Renée Fleming is one of the most acclaimed singers of our time, performing on the stages of the world’s greatest opera houses and concert halls. Honored with five Grammy® awards and the US National Medal of Arts, Renée has sung for momentous occasions from the Nobel Peace Prize ceremony to the Diamond Jubilee Concert for Queen Elizabeth II at Buckingham Palace. In 2014 Renée became the first classical artist ever to sing the National Anthem at the Super Bowl. A ground-breaking distinction came in 2008 when she became the first woman in the 125-year history of the Metropolitan Opera to solo headline an opening night gala.
Renée’s concert calendar this season includes appearances in Berlin, Vienna, Amsterdam, Milan, London, Los Angeles, Chicago, and at Carnegie Hall. In November, Renée starred in the world premiere staging of The Hours, a new opera by Kevin Puts based on the best-selling novel and award-winning film, at the Metropolitan Opera. In the spring, she will portray Pat Nixon in Nixon in China at the Opéra de Paris. Renée is currently starring in a series of IMAX films, Renée Fleming’s Cities That Sing. Each episode highlights the music of a great cultural capital, with performances and visits to notable locations. The first two episodes, about Paris and Venice respectively, premiere this spring.
Renée has recorded everything from complete operas and song recitals to indie rock and jazz. In January, Decca released a special double-length album of live recordings from Renée’s greatest performances at the Metropolitan Opera. In February, Renée received the Grammy Award (her fifth) for Best Classical Vocal Solo for her album Voice of Nature: The Anthropocene, with Yannick Nézet-Seguin as pianist. A collection of classical songs and specially commissioned world premieres, the album focuses on nature as both inspiration and victim of human activity. Known for bringing new audiences to classical music and opera, Renée has sung not only with Luciano Pavarotti and Andrea Bocelli, but also with Elton John, Paul Simon, Sting, Josh Groban, and Joan Baez. She has hosted a wide variety of television and radio broadcasts, including the Metropolitan Opera’s Live in HD series and Live from Lincoln Center. Her voice is featured on the soundtracks of Best Picture Oscar winners The Shape of Water and The Lord of the Rings.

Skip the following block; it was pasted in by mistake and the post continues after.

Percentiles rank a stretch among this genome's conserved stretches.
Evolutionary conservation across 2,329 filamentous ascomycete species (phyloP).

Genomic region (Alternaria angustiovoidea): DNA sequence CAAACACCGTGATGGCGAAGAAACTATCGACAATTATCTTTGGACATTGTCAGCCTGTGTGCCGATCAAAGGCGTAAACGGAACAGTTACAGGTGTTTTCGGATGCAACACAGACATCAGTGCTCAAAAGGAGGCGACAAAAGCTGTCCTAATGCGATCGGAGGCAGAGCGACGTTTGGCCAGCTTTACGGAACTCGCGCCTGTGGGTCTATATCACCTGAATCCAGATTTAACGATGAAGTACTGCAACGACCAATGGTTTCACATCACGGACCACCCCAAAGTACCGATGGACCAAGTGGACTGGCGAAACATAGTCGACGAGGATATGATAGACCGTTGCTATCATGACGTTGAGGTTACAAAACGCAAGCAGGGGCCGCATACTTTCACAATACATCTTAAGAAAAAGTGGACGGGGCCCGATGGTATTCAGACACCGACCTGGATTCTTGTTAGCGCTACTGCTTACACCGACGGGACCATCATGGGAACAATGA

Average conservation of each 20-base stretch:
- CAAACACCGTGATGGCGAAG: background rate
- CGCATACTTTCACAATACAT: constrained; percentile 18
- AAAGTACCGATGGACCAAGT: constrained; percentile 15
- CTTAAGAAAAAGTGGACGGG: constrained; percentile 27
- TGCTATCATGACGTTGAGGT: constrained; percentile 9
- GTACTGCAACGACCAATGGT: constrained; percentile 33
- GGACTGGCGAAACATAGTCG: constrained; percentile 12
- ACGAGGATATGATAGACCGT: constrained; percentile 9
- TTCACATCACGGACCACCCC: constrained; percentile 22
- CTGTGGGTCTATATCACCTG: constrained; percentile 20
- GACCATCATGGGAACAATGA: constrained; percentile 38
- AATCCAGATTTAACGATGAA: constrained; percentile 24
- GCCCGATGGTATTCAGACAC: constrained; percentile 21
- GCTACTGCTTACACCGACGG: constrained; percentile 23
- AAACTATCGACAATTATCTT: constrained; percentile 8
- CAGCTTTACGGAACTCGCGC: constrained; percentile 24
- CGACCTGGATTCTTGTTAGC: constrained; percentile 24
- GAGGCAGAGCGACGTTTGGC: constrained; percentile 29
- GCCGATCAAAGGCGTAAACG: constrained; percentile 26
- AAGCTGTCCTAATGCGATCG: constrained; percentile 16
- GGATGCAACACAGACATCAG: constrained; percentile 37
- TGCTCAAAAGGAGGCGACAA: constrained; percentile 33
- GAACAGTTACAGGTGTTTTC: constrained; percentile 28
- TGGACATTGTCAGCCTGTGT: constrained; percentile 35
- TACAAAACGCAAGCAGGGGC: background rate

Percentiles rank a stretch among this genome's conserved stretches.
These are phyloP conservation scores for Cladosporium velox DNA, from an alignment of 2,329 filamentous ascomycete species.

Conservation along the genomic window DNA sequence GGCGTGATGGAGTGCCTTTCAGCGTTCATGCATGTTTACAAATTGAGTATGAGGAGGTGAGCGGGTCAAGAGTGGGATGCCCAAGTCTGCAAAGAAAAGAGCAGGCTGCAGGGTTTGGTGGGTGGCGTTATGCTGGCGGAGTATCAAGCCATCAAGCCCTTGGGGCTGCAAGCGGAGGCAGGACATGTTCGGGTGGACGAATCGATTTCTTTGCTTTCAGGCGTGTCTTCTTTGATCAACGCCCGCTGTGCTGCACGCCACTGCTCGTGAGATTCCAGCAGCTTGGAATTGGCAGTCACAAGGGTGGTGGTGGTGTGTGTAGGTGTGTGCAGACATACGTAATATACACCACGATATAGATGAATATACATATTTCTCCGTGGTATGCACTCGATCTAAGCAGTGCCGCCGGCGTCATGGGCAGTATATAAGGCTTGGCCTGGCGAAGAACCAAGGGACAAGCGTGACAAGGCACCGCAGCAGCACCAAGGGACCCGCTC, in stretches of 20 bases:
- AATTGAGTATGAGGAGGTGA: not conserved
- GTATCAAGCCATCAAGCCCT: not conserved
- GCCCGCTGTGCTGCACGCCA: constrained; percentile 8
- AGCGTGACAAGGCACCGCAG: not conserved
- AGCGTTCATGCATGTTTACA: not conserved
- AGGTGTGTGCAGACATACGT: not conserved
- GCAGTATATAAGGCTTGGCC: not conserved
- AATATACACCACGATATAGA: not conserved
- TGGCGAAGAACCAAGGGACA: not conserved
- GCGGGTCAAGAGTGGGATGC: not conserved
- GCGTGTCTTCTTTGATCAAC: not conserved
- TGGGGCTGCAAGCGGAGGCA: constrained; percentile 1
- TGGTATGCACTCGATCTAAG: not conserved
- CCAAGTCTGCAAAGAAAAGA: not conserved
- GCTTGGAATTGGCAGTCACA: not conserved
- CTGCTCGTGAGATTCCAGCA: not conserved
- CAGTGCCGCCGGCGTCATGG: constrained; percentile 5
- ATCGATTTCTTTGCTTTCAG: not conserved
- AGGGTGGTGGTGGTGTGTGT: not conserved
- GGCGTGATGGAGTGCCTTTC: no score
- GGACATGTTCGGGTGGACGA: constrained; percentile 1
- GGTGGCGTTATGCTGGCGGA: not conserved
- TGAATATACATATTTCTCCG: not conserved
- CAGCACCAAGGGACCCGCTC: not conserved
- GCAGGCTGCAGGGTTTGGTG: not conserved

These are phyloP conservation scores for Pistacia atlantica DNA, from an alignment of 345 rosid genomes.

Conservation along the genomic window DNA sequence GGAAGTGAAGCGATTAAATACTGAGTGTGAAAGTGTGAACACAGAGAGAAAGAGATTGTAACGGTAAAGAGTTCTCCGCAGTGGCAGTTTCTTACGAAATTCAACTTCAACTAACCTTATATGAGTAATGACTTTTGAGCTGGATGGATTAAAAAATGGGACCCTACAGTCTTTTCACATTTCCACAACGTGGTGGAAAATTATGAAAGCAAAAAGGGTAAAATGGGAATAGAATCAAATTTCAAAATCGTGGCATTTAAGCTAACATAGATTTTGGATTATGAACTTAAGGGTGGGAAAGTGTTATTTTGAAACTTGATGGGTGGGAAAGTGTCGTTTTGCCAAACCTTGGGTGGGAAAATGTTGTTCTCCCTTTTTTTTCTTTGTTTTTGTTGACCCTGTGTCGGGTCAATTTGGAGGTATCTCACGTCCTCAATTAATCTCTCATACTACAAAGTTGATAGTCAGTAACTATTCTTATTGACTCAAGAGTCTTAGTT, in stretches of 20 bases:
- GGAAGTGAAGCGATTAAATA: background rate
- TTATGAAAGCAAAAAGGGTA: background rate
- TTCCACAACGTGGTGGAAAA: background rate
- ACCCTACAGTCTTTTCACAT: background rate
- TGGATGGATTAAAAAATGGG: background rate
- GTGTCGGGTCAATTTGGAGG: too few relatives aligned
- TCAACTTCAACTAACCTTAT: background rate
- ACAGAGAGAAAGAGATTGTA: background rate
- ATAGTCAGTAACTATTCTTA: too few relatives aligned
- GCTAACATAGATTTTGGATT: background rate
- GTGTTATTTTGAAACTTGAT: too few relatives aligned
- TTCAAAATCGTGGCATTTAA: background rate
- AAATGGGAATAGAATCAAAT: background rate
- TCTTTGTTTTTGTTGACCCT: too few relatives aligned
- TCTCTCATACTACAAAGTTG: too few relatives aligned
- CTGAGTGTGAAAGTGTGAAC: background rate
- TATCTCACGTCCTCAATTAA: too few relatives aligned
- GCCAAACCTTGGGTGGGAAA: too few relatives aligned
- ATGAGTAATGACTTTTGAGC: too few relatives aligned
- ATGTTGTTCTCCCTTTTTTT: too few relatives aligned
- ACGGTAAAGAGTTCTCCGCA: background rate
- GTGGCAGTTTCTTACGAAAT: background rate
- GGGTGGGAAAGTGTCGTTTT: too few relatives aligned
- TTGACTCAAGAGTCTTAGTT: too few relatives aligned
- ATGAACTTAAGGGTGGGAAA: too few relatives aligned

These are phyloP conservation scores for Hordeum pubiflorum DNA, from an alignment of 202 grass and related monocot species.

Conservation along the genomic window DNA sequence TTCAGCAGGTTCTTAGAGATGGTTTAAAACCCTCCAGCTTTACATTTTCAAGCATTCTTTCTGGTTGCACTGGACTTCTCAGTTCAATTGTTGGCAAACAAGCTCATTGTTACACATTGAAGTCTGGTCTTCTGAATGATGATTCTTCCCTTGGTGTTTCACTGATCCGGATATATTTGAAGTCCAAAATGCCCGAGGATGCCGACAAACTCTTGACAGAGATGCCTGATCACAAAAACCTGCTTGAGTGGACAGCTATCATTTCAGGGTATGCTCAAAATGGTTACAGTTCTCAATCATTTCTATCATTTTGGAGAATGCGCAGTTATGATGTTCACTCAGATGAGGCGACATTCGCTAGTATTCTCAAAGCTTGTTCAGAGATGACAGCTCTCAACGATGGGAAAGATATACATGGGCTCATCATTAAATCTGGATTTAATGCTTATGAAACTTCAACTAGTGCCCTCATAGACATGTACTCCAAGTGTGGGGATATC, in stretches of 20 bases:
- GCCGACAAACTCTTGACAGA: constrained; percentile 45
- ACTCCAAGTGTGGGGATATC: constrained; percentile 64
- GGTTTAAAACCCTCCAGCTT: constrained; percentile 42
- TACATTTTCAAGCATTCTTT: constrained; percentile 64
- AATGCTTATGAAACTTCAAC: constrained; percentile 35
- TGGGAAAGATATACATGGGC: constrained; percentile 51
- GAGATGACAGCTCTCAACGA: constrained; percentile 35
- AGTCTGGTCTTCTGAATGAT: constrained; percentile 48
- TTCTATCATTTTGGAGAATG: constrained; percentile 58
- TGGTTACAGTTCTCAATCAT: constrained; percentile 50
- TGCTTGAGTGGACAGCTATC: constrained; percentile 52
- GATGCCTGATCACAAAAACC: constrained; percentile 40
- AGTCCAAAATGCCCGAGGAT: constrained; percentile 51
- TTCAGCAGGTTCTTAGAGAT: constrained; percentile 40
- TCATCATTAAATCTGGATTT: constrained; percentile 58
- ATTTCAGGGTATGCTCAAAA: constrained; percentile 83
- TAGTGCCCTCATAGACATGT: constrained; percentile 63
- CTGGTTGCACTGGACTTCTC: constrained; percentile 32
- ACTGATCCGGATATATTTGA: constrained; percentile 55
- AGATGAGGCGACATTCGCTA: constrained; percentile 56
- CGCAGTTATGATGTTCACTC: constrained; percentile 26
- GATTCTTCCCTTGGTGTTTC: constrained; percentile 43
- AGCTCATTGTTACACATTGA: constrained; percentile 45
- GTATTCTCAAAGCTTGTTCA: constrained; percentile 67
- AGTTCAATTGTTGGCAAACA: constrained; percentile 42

In recent years, Renée has become known as a leading advocate for research at the intersection of arts, health, and neuroscience. As Artistic Advisor to the Kennedy Center for the Performing Arts, she launched the first ongoing collaboration between America’s national cultural center and its largest health research institute, the National Institutes of Health. In association with the National Endowment for the Arts, Sound Health brings together leading neuroscientists, music therapists and arts practitioners to better understand the impact of arts on the mind and body. Inspired by the Sound Health initiative, Renée has created a program called Music and the Mind, which she has presented in more than 50 cities around the world, earning Research!America’s 2020 Isadore Rosenfeld Award for Impact on Public Opinion. In 2020, Renée launched Music and Mind LIVE, a weekly web show exploring the connections between arts, human health, and the brain, amassing nearly 700,000 views, from 70 countries. She is now an advisor for major initiatives in this field, including the Sound Health Network at the University of California San Francisco and the NeuroArts Blueprint at Johns Hopkins University.
Renée’s book The Inner Voice was published by Viking Penguin in 2004 and is now in its sixteenth printing. It is also published in France, the United Kingdom, Germany, Japan, Poland, Russia, and China. Advisor for Special Projects at LA Opera, Renée also leads SongStudio at Carnegie Hall. She is Co-Director of the Aspen Opera Center and VocalArts at the Aspen Music Festival. Renée’s other awards include the Fulbright Lifetime Achievement Medal, Germany’s Cross of the Order of Merit, Sweden’s Polar Music Prize, and France’s Chevalier de la Légion d’Honneur.